Brad Keywell, co-founder of Groupon and Lifebank, says,“I’ve been involved with companies that hit dead ends, had business ideas I couldn’t get off the ground, been in situations that I desperately wanted to succeed but were on a path to failure.” But, says Keywell, hanging on with bulldog-like tenacity to the bigger dream of succeeding pushes you through every single failure. “My ability to overcome adversity has often been tied to a refusal to accept defeat and a willingness to explore other approaches to the game.”

Featured photo credit: Izzard via flickr.com

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Last Updated on July 10, 2020

The Power of Ritual: Conquer Procrastination, Time Wasters and Laziness

The Power of Ritual: Conquer Procrastination, Time Wasters and Laziness

Life is wasted in the in-between times. The time between when your alarm first rings and when you finally decide to get out of bed. The time between when you sit at your desk and when productive work begins. The time between making a decision and doing something about it.

Slowly, your day is whittled away from all the unused in-between moments. Eventually, time wasters, laziness, and procrastination get the better of you.

The solution to reclaim these lost middle moments is by creating rituals. Every culture on earth uses rituals to transfer information and encode behaviors that are deemed important. Personal rituals can help you build a better pattern for handling everything from how you wake up to how you work.

Unfortunately, when most people see rituals, they see pointless superstitions. Indeed, many rituals are based on a primitive understanding of the world. But by building personal rituals, you get to encode the behaviors you feel are important and cut out the wasted middle moments.

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Program Your Own Algorithms

Another way of viewing rituals is by seeing them as computer algorithms. An algorithm is a set of instructions that is repeated to get a result.

Some algorithms are highly efficient, sorting or searching millions of pieces of data in a few seconds. Other algorithms are bulky and awkward, taking hours to do the same task.

By forming rituals, you are building algorithms for your behavior. Take the delayed and painful pattern of waking up, debating whether to sleep in for another two minutes, hitting the snooze button, repeat until almost late for work. This could be reprogrammed to get out of bed immediately, without debating your decision.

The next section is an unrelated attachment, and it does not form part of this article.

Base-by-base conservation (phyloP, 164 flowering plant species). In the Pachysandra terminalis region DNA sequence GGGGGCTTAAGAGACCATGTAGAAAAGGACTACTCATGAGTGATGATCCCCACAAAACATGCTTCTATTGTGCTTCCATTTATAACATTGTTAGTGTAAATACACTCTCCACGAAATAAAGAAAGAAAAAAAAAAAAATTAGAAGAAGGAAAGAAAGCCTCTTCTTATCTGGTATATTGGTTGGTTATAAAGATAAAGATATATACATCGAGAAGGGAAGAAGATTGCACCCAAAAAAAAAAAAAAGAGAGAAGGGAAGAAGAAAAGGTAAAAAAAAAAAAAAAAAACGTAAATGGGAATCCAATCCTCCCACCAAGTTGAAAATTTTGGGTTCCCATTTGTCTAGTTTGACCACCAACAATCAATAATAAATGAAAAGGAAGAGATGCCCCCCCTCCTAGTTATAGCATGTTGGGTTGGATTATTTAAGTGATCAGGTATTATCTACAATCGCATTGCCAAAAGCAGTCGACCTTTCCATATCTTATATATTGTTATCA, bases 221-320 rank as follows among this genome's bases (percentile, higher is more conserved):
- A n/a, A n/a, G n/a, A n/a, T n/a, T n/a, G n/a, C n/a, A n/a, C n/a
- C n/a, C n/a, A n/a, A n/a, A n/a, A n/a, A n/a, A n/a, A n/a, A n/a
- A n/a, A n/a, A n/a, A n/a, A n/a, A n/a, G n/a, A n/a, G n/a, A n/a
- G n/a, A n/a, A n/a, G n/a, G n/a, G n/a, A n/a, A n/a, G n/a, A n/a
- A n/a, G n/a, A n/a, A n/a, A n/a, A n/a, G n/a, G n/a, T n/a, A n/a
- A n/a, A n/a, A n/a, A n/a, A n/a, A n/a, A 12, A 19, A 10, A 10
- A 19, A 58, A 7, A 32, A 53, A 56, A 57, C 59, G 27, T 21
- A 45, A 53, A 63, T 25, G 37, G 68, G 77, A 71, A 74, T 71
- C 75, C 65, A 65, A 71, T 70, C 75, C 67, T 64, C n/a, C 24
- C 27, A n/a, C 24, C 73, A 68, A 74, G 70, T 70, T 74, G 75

How to Form a Ritual

I’ve set up personal rituals for myself for handling e-mail, waking up each morning, writing articles, and reading books. Far from making me inflexible, these rituals give me a useful default pattern that works best 99% of the time. Whenever my current ritual won’t work, I’m always free to stop using it.

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Forming a ritual isn’t too difficult, and the same principles for changing habits apply:

  1. Write out your sequence of behavior. I suggest starting with a simple ritual of only 3-4 steps maximum. Wait until you’ve established a ritual before you try to add new steps.
  2. Commit to following your ritual for thirty days. This step will take the idea and condition it into your nervous system as a habit.
  3. Define a clear trigger. When does your ritual start? A ritual to wake up is easy—the sound of your alarm clock will work. As for what triggers you to go to the gym, read a book or answer e-mail—you’ll have to decide.
  4. Tweak the Pattern. Your algorithm probably won’t be perfectly efficient the first time. Making a few tweaks after the first 30-day trial can make your ritual more useful.

Ways to Use a Ritual

Based on the above ideas, here are some ways you could implement your own rituals:

1. Waking Up

Set up a morning ritual for when you wake up and the next few things you do immediately afterward. To combat the grogginess after immediately waking up, my solution is to do a few pushups right after getting out of bed. After that, I sneak in ninety minutes of reading before getting ready for morning classes.

2. Web Usage

How often do you answer e-mail, look at Google Reader, or check Facebook each day? I found by taking all my daily internet needs and compressing them into one, highly-efficient ritual, I was able to cut off 75% of my web time without losing any communication.

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3. Reading

How much time do you get to read books? If your library isn’t as large as you’d like, you might want to consider the rituals you use for reading. Programming a few steps to trigger yourself to read instead of watching television or during a break in your day can chew through dozens of books each year.

4. Friendliness

Rituals can also help with communication. Set up a ritual of starting a conversation when you have opportunities to meet people.

5. Working

One of the hardest barriers when overcoming procrastination is building up a concentrated flow. Building those steps into a ritual can allow you to quickly start working or continue working after an interruption.

6. Going to the gym

If exercising is a struggle, encoding a ritual can remove a lot of the difficulty. Set up a quick ritual for going to exercise right after work or when you wake up.

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7. Exercise

Even within your workouts, you can have rituals. Spacing the time between runs or reps with a certain number of breaths can remove the guesswork. Forming a ritual of doing certain exercises in a particular order can save time.

8. Sleeping

Form a calming ritual in the last 30-60 minutes of your day before you go to bed. This will help slow yourself down and make falling asleep much easier. Especially if you plan to get up full of energy in the morning, it will help if you remove insomnia.

8. Weekly Reviews

The weekly review is a big part of the GTD system. By making a simple ritual checklist for my weekly review, I can get the most out of this exercise in less time. Originally, I did holistic reviews where I wrote my thoughts on the week and progress as a whole. Now, I narrow my focus toward specific plans, ideas, and measurements.

Final Thoughts

We all want to be productive. But time wasters, procrastination, and laziness sometimes get the better of us. If you’re facing such difficulties, don’t be afraid to make use of these rituals to help you conquer them.

More Tips to Conquer Time Wasters and Procrastination

 

Featured photo credit: RODOLFO BARRETO via unsplash.com